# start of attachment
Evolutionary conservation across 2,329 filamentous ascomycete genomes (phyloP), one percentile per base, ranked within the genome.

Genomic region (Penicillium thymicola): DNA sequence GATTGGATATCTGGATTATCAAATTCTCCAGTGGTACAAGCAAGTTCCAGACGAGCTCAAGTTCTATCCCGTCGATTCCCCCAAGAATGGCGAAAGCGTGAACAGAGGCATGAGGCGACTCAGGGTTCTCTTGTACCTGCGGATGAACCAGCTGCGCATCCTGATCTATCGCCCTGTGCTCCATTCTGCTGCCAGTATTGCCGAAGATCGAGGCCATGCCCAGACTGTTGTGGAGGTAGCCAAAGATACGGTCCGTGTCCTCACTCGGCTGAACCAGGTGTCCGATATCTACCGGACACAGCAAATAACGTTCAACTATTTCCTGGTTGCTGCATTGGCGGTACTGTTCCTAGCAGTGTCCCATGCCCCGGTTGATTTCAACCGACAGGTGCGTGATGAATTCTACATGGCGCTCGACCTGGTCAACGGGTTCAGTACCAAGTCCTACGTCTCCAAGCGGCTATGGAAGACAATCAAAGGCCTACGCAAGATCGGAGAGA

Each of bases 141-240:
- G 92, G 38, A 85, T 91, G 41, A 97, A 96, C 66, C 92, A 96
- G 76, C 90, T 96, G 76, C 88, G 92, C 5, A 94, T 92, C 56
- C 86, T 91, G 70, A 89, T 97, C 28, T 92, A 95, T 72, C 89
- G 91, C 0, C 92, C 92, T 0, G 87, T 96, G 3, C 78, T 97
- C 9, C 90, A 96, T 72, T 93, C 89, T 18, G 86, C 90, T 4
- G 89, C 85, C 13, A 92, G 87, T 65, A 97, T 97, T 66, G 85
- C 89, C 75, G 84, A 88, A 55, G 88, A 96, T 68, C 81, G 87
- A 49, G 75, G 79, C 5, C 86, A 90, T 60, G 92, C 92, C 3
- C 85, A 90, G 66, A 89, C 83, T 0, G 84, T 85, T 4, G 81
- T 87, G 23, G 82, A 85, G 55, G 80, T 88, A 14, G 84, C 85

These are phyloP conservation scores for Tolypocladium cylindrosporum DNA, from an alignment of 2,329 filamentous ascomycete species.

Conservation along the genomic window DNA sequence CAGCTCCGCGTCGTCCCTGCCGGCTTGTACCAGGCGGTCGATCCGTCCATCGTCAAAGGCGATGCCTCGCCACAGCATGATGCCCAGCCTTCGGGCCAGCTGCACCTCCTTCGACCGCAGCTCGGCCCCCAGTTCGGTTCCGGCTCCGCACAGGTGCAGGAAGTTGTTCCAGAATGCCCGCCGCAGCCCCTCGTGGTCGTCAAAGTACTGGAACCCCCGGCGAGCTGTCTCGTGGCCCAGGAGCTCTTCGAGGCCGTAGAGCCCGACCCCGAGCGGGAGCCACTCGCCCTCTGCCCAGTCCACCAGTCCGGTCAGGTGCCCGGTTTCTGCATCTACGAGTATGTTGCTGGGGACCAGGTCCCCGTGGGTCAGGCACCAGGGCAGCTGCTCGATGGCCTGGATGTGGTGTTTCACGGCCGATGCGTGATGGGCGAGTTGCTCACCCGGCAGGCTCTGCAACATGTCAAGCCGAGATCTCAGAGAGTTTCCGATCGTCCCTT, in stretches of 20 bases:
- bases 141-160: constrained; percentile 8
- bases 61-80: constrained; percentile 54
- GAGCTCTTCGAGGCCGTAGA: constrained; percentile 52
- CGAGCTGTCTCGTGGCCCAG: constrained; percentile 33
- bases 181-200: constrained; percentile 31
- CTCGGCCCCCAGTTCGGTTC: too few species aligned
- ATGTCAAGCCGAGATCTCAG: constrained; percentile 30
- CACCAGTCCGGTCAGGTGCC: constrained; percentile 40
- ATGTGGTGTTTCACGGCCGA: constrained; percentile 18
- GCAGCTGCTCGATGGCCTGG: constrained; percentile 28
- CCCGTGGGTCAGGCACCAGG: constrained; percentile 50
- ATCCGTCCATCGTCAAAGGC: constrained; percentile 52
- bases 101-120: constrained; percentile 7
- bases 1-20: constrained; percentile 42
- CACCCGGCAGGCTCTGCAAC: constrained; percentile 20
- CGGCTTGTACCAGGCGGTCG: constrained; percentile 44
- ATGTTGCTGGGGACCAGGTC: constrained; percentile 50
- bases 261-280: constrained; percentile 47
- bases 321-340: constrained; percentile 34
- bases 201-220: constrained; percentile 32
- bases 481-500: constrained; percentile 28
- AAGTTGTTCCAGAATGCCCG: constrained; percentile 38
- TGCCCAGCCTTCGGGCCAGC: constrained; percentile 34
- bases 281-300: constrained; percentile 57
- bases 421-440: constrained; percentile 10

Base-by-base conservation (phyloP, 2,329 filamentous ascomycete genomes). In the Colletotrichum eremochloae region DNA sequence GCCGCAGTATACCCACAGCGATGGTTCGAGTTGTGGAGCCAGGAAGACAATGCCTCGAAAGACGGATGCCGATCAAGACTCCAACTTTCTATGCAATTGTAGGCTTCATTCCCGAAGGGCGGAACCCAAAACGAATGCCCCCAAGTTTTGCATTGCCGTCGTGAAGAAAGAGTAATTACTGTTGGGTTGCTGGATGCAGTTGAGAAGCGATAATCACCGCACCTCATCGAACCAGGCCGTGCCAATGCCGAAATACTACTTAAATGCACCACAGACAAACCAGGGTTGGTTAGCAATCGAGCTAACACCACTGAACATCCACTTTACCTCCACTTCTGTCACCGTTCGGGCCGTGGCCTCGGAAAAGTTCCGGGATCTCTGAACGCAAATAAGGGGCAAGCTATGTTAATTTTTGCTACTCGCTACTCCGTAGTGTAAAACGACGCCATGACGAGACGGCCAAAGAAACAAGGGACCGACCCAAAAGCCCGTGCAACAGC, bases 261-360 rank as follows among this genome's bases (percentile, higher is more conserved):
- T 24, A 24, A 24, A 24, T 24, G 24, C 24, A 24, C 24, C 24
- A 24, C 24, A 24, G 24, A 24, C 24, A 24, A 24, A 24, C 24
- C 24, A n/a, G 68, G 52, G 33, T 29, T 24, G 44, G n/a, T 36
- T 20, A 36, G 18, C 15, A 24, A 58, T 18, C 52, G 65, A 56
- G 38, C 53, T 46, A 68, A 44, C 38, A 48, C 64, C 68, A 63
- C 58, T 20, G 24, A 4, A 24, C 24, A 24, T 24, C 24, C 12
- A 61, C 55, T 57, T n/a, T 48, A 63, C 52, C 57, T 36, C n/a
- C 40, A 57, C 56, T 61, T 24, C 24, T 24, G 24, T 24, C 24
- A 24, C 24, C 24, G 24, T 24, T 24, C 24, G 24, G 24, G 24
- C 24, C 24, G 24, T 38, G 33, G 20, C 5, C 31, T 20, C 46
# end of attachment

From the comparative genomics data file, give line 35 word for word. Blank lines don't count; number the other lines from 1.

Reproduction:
- bases 201-220: constrained; percentile 32